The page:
It’s no secret that Republicans want to replace Obamacare with another option. According to polls, 53% of Americans disapprove of ACA, and 45% have shown their approval. With the public as well as party lines divided on the issue, some have suggested the “repeal and replace” policy, but this is equally controversial. The debate lies in which plan Republicans intend to implement in its stead. Pulling out abruptly could cost millions of near poverty-line members their coverage, and relying on everyone to get their act together in time to replace it with a suitable option simply because a deadline is looming suggests a desperate attempt to make a statement.
2017 will bring many changes to healthcare policies, and Trump’s incoming health cabinet picks give us a clear picture of what direction those policies will take.
HHS – Burwell vs. Price
Sylvia Burwell managed the second open-enrollment period for healthcare insurance, expanding Medicaid and opening the marketplace. Burwell’s focus for ACA was affordability, access, and quality, achieving 20+ million new members over the course of her term.
Trump chose Tom Price to be his HHS secretary, and that comes with a lot of dramatic changes, particularly with regards to the ACA repeal. Price has an incredibly detailed plan for replacing Obamacare called Empowering Patients. Some of the highlights of this plan include:
- Coverage for everyone, regardless of medical condition, albeit at varied rates depending on the continuity of coverage maintained
- A substantially smaller high-risk pool
- The employer-tax caveat is likely to be excluded or reduced significantly
Young vs. Old
Flexible policy packages would shift the balance of coverage. This is more advantageous for younger, healthier patients, eliminating essential health benefits package, thus allowing people to cut benefits they don’t want or need for cheaper plans.
Premiums are projected to rise for the elderly, making it harder for them to afford coverage. The upshot of this policy alteration would mean that more young people sign up for care, but fewer elderly patients will remain with coverage. Exchanging elderly patients for younger ones will not increase coverage, and it may even reduce the need for quality coverage since members will be younger and healthier. Members who may not necessarily need the medical care will be covered while seniors who generally require more assistance will be left without a plan. However, age-adjusted tax credits will help the elderly better afford coverage.
The Medicaid expansion program is a hot topic. Under Empowering Patients, the program would end, excluding millions of low-income patients from coverage. Without a suitable replacement, this could cripple the American public.
Both Price and Burwell sought to substantiate HIPAA rule enforcement, but in different ways. Burwell opened “listening sessions” putting stakeholders together with the HHS to air policy complaints. Price, on the other hand, elects to revert back to pre-ACA appealed laws such as eliminating the ability for insures to find alternative mechanisms and policy refusals.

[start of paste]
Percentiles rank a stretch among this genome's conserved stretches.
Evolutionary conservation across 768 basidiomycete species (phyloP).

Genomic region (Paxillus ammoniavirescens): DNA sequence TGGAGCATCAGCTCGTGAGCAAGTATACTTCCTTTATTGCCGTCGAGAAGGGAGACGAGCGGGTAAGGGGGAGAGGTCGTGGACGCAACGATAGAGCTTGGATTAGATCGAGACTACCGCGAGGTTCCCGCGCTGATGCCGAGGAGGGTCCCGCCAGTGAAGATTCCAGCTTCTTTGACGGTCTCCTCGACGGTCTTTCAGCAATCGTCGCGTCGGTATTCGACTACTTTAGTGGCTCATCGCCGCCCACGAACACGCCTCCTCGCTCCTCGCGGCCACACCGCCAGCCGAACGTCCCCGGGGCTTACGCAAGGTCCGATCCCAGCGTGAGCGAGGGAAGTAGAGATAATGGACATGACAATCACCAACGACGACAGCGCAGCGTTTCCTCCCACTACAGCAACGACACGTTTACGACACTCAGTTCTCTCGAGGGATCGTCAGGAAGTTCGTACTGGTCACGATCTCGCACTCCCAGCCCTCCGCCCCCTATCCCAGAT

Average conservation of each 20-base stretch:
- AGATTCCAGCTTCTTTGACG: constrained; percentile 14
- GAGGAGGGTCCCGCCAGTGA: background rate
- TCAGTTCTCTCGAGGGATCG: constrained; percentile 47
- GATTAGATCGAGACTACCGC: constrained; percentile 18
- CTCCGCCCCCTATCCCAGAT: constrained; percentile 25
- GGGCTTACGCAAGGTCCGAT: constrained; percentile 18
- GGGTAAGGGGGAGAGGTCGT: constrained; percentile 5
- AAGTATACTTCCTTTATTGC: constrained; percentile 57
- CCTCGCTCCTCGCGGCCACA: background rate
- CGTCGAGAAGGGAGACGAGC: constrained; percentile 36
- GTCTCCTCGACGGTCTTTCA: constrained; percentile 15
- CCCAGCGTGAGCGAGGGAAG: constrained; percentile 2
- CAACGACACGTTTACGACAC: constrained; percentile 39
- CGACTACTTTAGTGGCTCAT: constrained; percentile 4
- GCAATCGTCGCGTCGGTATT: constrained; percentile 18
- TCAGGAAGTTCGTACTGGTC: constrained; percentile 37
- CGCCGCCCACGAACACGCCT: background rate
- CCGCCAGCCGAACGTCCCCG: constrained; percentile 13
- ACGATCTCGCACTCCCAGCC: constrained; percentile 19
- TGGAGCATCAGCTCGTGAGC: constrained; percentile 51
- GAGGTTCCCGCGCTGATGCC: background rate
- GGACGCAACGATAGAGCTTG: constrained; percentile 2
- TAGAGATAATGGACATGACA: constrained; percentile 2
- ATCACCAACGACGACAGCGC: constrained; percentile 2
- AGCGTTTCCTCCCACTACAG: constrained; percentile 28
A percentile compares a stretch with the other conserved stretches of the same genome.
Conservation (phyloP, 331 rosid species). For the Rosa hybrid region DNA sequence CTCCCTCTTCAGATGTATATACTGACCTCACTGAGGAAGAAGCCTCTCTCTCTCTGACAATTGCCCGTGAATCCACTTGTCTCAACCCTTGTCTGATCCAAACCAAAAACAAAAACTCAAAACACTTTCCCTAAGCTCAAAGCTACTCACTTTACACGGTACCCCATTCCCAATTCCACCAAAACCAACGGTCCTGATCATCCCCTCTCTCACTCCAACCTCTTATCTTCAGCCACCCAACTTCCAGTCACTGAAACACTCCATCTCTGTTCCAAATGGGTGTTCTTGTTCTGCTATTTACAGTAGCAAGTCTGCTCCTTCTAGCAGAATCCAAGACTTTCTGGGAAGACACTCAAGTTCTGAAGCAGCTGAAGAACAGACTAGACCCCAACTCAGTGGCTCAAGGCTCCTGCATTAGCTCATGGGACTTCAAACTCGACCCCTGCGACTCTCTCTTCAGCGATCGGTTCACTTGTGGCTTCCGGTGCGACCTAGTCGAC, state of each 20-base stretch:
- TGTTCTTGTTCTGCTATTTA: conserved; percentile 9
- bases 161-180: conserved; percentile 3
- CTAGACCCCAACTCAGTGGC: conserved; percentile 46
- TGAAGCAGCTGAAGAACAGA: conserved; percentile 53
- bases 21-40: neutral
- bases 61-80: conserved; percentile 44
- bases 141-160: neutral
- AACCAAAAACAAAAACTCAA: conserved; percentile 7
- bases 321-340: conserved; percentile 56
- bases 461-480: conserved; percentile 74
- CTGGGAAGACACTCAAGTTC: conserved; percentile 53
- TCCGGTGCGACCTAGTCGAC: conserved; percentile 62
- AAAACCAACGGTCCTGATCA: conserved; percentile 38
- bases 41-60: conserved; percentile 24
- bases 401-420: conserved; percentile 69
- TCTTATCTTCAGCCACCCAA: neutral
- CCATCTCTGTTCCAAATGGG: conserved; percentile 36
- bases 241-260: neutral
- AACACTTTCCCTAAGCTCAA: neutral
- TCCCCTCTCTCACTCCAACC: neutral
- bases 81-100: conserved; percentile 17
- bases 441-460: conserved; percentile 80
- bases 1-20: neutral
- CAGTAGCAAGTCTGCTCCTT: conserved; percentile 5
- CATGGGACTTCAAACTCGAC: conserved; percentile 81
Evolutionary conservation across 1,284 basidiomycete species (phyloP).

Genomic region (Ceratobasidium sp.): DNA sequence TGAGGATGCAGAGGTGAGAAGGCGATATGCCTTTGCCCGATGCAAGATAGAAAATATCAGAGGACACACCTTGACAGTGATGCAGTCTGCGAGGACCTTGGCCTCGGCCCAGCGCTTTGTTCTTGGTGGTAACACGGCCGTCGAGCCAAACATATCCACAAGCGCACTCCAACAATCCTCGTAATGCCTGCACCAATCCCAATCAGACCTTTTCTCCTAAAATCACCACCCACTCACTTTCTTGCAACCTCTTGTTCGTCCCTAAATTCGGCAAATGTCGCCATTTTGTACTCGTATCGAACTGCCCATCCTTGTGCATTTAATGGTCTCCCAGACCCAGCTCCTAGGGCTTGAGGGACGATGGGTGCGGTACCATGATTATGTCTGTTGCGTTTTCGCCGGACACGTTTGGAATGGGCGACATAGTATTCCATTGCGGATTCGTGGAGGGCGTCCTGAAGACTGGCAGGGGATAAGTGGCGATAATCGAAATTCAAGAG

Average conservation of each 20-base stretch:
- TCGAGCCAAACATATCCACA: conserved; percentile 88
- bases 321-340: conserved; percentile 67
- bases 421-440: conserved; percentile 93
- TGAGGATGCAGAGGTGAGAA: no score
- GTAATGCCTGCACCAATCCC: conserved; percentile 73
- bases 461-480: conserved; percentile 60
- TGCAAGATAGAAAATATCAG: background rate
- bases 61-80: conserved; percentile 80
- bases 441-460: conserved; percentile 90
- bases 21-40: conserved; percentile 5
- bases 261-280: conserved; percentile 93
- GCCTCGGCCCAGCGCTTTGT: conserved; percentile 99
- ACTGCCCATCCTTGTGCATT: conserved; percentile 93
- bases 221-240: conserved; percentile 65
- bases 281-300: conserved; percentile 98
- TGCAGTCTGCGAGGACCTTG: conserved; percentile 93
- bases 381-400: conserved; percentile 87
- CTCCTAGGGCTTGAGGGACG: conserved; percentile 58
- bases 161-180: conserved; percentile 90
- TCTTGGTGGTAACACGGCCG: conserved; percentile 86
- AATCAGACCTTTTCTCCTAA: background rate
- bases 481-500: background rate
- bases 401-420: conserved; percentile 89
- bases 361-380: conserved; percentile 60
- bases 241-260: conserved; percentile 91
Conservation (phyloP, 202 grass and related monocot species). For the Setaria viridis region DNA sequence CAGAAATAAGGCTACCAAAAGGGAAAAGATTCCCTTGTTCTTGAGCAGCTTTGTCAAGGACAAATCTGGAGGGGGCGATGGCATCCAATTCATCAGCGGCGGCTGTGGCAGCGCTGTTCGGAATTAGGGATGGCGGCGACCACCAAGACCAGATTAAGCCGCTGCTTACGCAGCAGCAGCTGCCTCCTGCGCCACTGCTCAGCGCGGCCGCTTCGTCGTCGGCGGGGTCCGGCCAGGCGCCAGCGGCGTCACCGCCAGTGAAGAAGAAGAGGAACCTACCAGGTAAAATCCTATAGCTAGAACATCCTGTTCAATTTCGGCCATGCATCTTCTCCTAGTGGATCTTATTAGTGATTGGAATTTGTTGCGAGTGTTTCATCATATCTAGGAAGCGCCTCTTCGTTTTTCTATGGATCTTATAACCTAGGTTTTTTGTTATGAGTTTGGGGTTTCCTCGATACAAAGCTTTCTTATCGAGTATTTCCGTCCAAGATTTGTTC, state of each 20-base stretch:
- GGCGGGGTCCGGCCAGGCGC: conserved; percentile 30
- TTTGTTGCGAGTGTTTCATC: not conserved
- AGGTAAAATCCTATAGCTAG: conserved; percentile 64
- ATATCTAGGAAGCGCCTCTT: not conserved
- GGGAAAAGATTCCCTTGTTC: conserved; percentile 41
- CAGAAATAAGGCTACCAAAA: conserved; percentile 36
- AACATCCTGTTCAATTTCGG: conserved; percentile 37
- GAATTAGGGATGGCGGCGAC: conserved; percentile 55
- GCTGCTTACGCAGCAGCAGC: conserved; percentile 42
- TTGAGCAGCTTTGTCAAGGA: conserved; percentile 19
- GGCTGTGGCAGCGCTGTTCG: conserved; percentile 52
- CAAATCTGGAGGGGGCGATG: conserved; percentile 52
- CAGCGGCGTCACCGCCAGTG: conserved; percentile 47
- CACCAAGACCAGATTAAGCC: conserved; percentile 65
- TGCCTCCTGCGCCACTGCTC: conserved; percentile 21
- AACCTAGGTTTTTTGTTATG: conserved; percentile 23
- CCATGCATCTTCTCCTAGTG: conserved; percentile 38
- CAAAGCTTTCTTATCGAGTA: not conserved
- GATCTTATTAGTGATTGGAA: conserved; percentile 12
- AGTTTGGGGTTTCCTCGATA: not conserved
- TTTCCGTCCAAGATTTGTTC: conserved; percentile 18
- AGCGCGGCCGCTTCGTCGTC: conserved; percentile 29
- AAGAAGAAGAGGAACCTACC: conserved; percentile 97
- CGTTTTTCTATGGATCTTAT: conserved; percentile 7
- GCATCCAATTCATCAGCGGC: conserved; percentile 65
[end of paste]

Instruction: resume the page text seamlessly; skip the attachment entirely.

In a nutshell, Price’s goal for new healthcare reform is to transition the current marketplace towards value-based care vs. the fee-for-services. This would be a marked improvement, utilizing coverage payment as incentives to provide better care.
Another clear debate is the CMS pick. Seema Verma is the President-elect’s choice for Centers for Medicaid and Medicare Services, after a successful career implementing healthcare reform for the state of Indiana.
Verma wants to keep monthly payments low for healthcare coverage with a strong lockout policy for negligent participants. Under Verma’s lead, the ACA would be repealed, and other changes would involve giving individual states more flexibility in policy-making, and limiting federal Medicaid spending.
Slavitt vs. Verma
Obviously this varies greatly from Andy Slavitt’s stance on healthcare. Slavitt has voiced his concerns over pulling the plug on ACA without a suitable replacement. His goal was health equality, increasing accessibility physically, financially, and linguistically. Verma and the new cabinet are concerned with creating more quality care, delivering the proper provisions to those who need it.
Undoubtedly, healthcare compliance officers will feel the impact of these changes. Enforcing policies, implementing new systems, and changing coverage limitations will seriously affect the responsibilities that fall on these officers of healthcare compliance. Having a physician in charge of HHS policy making could be a positive change for patients.
Whatever provisions actually get voted in, one thing is clear: according to Thomas Scully, a former administrator for CMS, “There is going to be a complete and total policy war in Congress over the next few years.” The “winner” of that war will rein policy changes down upon the country. Let’s just hope that the American people don’t end up the losers after all.